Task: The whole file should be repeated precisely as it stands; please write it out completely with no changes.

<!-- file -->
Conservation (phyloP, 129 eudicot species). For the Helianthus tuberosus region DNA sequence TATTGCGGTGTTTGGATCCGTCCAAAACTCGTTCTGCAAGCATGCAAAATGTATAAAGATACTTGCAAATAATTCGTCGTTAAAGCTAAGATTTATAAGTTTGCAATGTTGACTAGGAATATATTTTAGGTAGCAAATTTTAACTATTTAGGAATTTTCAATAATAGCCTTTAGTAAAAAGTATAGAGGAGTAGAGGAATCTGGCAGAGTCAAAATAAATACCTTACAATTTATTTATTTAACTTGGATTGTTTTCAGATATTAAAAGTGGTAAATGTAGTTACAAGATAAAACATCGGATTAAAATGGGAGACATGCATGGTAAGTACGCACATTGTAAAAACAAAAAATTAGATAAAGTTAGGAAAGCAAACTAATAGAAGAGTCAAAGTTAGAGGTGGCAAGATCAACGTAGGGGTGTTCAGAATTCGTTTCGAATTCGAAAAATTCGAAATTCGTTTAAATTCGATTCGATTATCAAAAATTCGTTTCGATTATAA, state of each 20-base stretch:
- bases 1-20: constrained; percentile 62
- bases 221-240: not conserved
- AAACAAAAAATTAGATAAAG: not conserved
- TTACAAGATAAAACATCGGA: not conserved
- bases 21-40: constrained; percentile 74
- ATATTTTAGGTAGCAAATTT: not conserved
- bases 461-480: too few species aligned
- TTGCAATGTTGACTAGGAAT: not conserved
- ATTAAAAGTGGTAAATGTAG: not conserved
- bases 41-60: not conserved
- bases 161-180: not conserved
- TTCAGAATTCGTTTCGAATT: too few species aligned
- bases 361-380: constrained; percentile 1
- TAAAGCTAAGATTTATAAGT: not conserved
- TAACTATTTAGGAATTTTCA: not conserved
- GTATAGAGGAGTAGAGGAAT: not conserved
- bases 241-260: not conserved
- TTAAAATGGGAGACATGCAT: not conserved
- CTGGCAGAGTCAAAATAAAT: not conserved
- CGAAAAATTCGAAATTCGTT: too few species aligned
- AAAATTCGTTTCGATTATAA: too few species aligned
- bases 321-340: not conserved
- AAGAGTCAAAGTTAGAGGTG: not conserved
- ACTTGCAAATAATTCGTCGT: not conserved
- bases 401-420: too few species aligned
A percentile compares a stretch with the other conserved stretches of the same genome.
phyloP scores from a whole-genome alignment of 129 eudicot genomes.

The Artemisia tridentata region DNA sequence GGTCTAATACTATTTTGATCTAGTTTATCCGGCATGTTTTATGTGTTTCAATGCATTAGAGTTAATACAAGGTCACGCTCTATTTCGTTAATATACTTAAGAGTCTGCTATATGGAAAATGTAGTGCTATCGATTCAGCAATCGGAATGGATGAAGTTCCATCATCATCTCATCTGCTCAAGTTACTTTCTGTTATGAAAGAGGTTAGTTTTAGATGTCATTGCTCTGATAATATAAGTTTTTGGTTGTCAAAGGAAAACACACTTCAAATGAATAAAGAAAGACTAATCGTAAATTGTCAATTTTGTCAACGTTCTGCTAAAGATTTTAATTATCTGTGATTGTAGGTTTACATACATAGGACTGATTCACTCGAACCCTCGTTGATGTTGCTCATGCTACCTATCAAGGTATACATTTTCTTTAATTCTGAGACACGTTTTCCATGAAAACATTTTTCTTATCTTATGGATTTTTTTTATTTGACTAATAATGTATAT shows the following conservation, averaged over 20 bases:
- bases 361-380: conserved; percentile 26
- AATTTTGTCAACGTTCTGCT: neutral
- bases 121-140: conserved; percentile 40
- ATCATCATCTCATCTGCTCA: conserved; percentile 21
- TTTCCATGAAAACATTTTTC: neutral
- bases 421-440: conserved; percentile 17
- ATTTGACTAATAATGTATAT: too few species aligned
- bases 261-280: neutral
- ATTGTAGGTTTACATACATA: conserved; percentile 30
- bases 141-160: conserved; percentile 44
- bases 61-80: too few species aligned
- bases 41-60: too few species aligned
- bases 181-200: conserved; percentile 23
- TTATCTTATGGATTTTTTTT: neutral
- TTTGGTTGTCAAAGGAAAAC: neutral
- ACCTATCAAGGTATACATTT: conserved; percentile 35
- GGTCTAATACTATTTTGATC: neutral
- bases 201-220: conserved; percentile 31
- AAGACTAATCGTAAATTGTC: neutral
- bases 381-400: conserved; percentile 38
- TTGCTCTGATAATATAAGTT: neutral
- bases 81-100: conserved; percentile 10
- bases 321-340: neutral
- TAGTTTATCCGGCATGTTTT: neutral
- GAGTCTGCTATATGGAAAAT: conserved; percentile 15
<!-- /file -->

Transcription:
Conservation (phyloP, 129 eudicot species). For the Helianthus tuberosus region DNA sequence TATTGCGGTGTTTGGATCCGTCCAAAACTCGTTCTGCAAGCATGCAAAATGTATAAAGATACTTGCAAATAATTCGTCGTTAAAGCTAAGATTTATAAGTTTGCAATGTTGACTAGGAATATATTTTAGGTAGCAAATTTTAACTATTTAGGAATTTTCAATAATAGCCTTTAGTAAAAAGTATAGAGGAGTAGAGGAATCTGGCAGAGTCAAAATAAATACCTTACAATTTATTTATTTAACTTGGATTGTTTTCAGATATTAAAAGTGGTAAATGTAGTTACAAGATAAAACATCGGATTAAAATGGGAGACATGCATGGTAAGTACGCACATTGTAAAAACAAAAAATTAGATAAAGTTAGGAAAGCAAACTAATAGAAGAGTCAAAGTTAGAGGTGGCAAGATCAACGTAGGGGTGTTCAGAATTCGTTTCGAATTCGAAAAATTCGAAATTCGTTTAAATTCGATTCGATTATCAAAAATTCGTTTCGATTATAA, state of each 20-base stretch:
- bases 1-20: constrained; percentile 62
- bases 221-240: not conserved
- AAACAAAAAATTAGATAAAG: not conserved
- TTACAAGATAAAACATCGGA: not conserved
- bases 21-40: constrained; percentile 74
- ATATTTTAGGTAGCAAATTT: not conserved
- bases 461-480: too few species aligned
- TTGCAATGTTGACTAGGAAT: not conserved
- ATTAAAAGTGGTAAATGTAG: not conserved
- bases 41-60: not conserved
- bases 161-180: not conserved
- TTCAGAATTCGTTTCGAATT: too few species aligned
- bases 361-380: constrained; percentile 1
- TAAAGCTAAGATTTATAAGT: not conserved
- TAACTATTTAGGAATTTTCA: not conserved
- GTATAGAGGAGTAGAGGAAT: not conserved
- bases 241-260: not conserved
- TTAAAATGGGAGACATGCAT: not conserved
- CTGGCAGAGTCAAAATAAAT: not conserved
- CGAAAAATTCGAAATTCGTT: too few species aligned
- AAAATTCGTTTCGATTATAA: too few species aligned
- bases 321-340: not conserved
- AAGAGTCAAAGTTAGAGGTG: not conserved
- ACTTGCAAATAATTCGTCGT: not conserved
- bases 401-420: too few species aligned
A percentile compares a stretch with the other conserved stretches of the same genome.
phyloP scores from a whole-genome alignment of 129 eudicot genomes.

The Artemisia tridentata region DNA sequence GGTCTAATACTATTTTGATCTAGTTTATCCGGCATGTTTTATGTGTTTCAATGCATTAGAGTTAATACAAGGTCACGCTCTATTTCGTTAATATACTTAAGAGTCTGCTATATGGAAAATGTAGTGCTATCGATTCAGCAATCGGAATGGATGAAGTTCCATCATCATCTCATCTGCTCAAGTTACTTTCTGTTATGAAAGAGGTTAGTTTTAGATGTCATTGCTCTGATAATATAAGTTTTTGGTTGTCAAAGGAAAACACACTTCAAATGAATAAAGAAAGACTAATCGTAAATTGTCAATTTTGTCAACGTTCTGCTAAAGATTTTAATTATCTGTGATTGTAGGTTTACATACATAGGACTGATTCACTCGAACCCTCGTTGATGTTGCTCATGCTACCTATCAAGGTATACATTTTCTTTAATTCTGAGACACGTTTTCCATGAAAACATTTTTCTTATCTTATGGATTTTTTTTATTTGACTAATAATGTATAT shows the following conservation, averaged over 20 bases:
- bases 361-380: conserved; percentile 26
- AATTTTGTCAACGTTCTGCT: neutral
- bases 121-140: conserved; percentile 40
- ATCATCATCTCATCTGCTCA: conserved; percentile 21
- TTTCCATGAAAACATTTTTC: neutral
- bases 421-440: conserved; percentile 17
- ATTTGACTAATAATGTATAT: too few species aligned
- bases 261-280: neutral
- ATTGTAGGTTTACATACATA: conserved; percentile 30
- bases 141-160: conserved; percentile 44
- bases 61-80: too few species aligned
- bases 41-60: too few species aligned
- bases 181-200: conserved; percentile 23
- TTATCTTATGGATTTTTTTT: neutral
- TTTGGTTGTCAAAGGAAAAC: neutral
- ACCTATCAAGGTATACATTT: conserved; percentile 35
- GGTCTAATACTATTTTGATC: neutral
- bases 201-220: conserved; percentile 31
- AAGACTAATCGTAAATTGTC: neutral
- bases 381-400: conserved; percentile 38
- TTGCTCTGATAATATAAGTT: neutral
- bases 81-100: conserved; percentile 10
- bases 321-340: neutral
- TAGTTTATCCGGCATGTTTT: neutral
- GAGTCTGCTATATGGAAAAT: conserved; percentile 15